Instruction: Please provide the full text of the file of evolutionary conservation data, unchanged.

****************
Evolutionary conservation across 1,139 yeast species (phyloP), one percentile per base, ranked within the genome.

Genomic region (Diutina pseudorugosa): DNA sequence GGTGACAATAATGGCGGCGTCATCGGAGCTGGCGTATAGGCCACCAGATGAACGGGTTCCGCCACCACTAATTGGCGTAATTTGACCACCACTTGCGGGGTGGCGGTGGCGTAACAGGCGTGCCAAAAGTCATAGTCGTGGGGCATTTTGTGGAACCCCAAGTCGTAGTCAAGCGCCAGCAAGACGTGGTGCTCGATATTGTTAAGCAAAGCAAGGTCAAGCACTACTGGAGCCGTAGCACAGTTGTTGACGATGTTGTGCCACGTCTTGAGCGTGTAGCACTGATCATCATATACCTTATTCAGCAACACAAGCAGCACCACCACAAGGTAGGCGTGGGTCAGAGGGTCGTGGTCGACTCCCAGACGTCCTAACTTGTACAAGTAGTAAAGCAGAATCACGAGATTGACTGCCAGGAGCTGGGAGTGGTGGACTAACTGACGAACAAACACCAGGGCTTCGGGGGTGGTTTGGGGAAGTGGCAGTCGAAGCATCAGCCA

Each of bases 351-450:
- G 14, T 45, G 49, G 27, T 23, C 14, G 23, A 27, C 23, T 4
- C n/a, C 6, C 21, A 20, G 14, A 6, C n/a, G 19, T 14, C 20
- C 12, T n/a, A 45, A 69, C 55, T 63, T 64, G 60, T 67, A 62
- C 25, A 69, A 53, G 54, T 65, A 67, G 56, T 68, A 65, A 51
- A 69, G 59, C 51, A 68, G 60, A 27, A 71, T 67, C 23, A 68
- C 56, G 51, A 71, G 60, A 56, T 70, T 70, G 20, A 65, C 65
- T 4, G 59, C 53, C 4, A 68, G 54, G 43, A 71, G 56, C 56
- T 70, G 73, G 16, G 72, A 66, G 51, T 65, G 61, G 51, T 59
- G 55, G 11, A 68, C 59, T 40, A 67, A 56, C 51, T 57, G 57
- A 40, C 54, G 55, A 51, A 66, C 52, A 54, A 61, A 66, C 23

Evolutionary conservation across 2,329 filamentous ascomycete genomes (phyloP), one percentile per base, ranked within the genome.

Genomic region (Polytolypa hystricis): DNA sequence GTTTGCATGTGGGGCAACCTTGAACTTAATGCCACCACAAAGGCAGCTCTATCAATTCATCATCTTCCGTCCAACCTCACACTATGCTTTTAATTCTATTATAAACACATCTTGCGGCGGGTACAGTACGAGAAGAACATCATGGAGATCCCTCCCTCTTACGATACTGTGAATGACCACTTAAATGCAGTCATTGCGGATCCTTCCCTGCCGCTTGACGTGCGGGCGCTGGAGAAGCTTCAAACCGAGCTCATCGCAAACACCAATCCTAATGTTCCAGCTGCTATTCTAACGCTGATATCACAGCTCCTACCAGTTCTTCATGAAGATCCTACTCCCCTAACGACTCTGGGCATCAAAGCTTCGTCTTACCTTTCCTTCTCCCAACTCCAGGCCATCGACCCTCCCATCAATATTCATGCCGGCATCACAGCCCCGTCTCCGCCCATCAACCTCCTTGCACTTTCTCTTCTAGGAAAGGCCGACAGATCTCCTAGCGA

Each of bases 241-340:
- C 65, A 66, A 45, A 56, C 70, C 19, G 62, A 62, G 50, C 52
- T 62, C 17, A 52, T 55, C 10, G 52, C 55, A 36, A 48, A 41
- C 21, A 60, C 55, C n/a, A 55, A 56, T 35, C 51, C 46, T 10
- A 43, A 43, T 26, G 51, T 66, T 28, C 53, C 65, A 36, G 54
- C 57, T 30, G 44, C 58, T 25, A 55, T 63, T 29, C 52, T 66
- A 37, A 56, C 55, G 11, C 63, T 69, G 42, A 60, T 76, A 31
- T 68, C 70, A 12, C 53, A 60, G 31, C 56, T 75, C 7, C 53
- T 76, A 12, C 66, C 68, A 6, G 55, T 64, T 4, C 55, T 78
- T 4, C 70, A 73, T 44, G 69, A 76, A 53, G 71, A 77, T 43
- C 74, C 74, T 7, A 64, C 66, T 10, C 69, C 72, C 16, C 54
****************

Evolutionary conservation across 1,139 yeast species (phyloP), one percentile per base, ranked within the genome.

Genomic region (Diutina pseudorugosa): DNA sequence GGTGACAATAATGGCGGCGTCATCGGAGCTGGCGTATAGGCCACCAGATGAACGGGTTCCGCCACCACTAATTGGCGTAATTTGACCACCACTTGCGGGGTGGCGGTGGCGTAACAGGCGTGCCAAAAGTCATAGTCGTGGGGCATTTTGTGGAACCCCAAGTCGTAGTCAAGCGCCAGCAAGACGTGGTGCTCGATATTGTTAAGCAAAGCAAGGTCAAGCACTACTGGAGCCGTAGCACAGTTGTTGACGATGTTGTGCCACGTCTTGAGCGTGTAGCACTGATCATCATATACCTTATTCAGCAACACAAGCAGCACCACCACAAGGTAGGCGTGGGTCAGAGGGTCGTGGTCGACTCCCAGACGTCCTAACTTGTACAAGTAGTAAAGCAGAATCACGAGATTGACTGCCAGGAGCTGGGAGTGGTGGACTAACTGACGAACAAACACCAGGGCTTCGGGGGTGGTTTGGGGAAGTGGCAGTCGAAGCATCAGCCA

Each of bases 351-450:
- G 14, T 45, G 49, G 27, T 23, C 14, G 23, A 27, C 23, T 4
- C n/a, C 6, C 21, A 20, G 14, A 6, C n/a, G 19, T 14, C 20
- C 12, T n/a, A 45, A 69, C 55, T 63, T 64, G 60, T 67, A 62
- C 25, A 69, A 53, G 54, T 65, A 67, G 56, T 68, A 65, A 51
- A 69, G 59, C 51, A 68, G 60, A 27, A 71, T 67, C 23, A 68
- C 56, G 51, A 71, G 60, A 56, T 70, T 70, G 20, A 65, C 65
- T 4, G 59, C 53, C 4, A 68, G 54, G 43, A 71, G 56, C 56
- T 70, G 73, G 16, G 72, A 66, G 51, T 65, G 61, G 51, T 59
- G 55, G 11, A 68, C 59, T 40, A 67, A 56, C 51, T 57, G 57
- A 40, C 54, G 55, A 51, A 66, C 52, A 54, A 61, A 66, C 23

Evolutionary conservation across 2,329 filamentous ascomycete genomes (phyloP), one percentile per base, ranked within the genome.

Genomic region (Polytolypa hystricis): DNA sequence GTTTGCATGTGGGGCAACCTTGAACTTAATGCCACCACAAAGGCAGCTCTATCAATTCATCATCTTCCGTCCAACCTCACACTATGCTTTTAATTCTATTATAAACACATCTTGCGGCGGGTACAGTACGAGAAGAACATCATGGAGATCCCTCCCTCTTACGATACTGTGAATGACCACTTAAATGCAGTCATTGCGGATCCTTCCCTGCCGCTTGACGTGCGGGCGCTGGAGAAGCTTCAAACCGAGCTCATCGCAAACACCAATCCTAATGTTCCAGCTGCTATTCTAACGCTGATATCACAGCTCCTACCAGTTCTTCATGAAGATCCTACTCCCCTAACGACTCTGGGCATCAAAGCTTCGTCTTACCTTTCCTTCTCCCAACTCCAGGCCATCGACCCTCCCATCAATATTCATGCCGGCATCACAGCCCCGTCTCCGCCCATCAACCTCCTTGCACTTTCTCTTCTAGGAAAGGCCGACAGATCTCCTAGCGA

Each of bases 241-340:
- C 65, A 66, A 45, A 56, C 70, C 19, G 62, A 62, G 50, C 52
- T 62, C 17, A 52, T 55, C 10, G 52, C 55, A 36, A 48, A 41
- C 21, A 60, C 55, C n/a, A 55, A 56, T 35, C 51, C 46, T 10
- A 43, A 43, T 26, G 51, T 66, T 28, C 53, C 65, A 36, G 54
- C 57, T 30, G 44, C 58, T 25, A 55, T 63, T 29, C 52, T 66
- A 37, A 56, C 55, G 11, C 63, T 69, G 42, A 60, T 76, A 31
- T 68, C 70, A 12, C 53, A 60, G 31, C 56, T 75, C 7, C 53
- T 76, A 12, C 66, C 68, A 6, G 55, T 64, T 4, C 55, T 78
- T 4, C 70, A 73, T 44, G 69, A 76, A 53, G 71, A 77, T 43
- C 74, C 74, T 7, A 64, C 66, T 10, C 69, C 72, C 16, C 54